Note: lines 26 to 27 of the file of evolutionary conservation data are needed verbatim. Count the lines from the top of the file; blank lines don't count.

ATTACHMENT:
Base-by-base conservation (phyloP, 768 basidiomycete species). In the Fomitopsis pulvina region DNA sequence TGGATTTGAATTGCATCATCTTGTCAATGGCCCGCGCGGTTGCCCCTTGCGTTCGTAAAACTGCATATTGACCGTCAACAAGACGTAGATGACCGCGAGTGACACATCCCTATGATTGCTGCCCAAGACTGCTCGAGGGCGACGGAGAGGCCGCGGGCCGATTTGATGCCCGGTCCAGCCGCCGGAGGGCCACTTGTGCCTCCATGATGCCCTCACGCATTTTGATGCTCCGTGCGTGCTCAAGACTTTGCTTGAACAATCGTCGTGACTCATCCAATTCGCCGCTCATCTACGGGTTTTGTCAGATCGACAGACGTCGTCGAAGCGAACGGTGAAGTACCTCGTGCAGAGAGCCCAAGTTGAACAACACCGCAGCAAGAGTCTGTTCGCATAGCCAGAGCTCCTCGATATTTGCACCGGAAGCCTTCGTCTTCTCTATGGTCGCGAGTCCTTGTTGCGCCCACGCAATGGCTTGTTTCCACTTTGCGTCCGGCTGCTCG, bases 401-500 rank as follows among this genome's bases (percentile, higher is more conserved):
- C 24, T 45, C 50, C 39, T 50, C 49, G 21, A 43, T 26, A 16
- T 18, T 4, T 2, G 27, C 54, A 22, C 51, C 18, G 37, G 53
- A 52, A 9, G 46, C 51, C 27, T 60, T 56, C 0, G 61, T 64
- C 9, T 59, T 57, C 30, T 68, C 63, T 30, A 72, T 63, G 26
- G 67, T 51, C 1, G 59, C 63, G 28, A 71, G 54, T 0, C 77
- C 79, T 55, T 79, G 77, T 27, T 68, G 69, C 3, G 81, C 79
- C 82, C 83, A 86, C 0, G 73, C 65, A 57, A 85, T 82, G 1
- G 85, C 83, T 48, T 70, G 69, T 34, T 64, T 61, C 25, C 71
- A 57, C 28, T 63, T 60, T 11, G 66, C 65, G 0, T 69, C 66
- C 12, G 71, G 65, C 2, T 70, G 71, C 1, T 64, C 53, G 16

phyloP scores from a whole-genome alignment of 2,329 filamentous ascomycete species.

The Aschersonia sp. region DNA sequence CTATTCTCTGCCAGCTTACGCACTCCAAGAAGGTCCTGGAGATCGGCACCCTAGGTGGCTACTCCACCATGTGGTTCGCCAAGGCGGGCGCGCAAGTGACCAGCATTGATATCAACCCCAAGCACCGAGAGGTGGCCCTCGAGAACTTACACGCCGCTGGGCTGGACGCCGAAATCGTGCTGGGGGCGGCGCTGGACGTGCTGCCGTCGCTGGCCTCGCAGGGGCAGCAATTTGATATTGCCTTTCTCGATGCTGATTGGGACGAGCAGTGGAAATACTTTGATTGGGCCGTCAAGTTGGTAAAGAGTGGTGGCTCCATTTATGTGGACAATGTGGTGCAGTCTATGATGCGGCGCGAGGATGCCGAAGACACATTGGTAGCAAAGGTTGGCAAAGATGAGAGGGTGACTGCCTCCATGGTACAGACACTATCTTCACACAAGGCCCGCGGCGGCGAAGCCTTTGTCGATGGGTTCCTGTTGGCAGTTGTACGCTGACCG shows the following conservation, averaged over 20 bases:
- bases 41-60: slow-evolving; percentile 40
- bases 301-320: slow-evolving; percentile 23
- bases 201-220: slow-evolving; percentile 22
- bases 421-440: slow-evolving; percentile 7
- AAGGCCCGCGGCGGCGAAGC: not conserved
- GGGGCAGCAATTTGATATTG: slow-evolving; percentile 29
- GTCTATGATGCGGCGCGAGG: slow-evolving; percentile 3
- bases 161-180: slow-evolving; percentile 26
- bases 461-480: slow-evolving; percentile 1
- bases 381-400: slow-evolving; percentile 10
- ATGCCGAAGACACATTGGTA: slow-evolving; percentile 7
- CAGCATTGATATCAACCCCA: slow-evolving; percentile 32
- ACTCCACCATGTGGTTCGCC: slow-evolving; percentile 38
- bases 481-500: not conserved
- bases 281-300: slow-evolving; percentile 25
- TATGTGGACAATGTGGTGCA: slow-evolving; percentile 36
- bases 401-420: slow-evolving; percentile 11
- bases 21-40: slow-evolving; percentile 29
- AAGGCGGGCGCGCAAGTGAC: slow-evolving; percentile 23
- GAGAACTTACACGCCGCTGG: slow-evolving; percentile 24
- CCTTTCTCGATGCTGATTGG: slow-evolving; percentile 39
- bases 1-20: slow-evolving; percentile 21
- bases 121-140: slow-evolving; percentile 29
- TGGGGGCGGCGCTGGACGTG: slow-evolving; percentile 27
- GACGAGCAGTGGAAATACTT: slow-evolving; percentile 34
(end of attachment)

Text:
- ACTCCACCATGTGGTTCGCC: slow-evolving; percentile 38
- bases 481-500: not conserved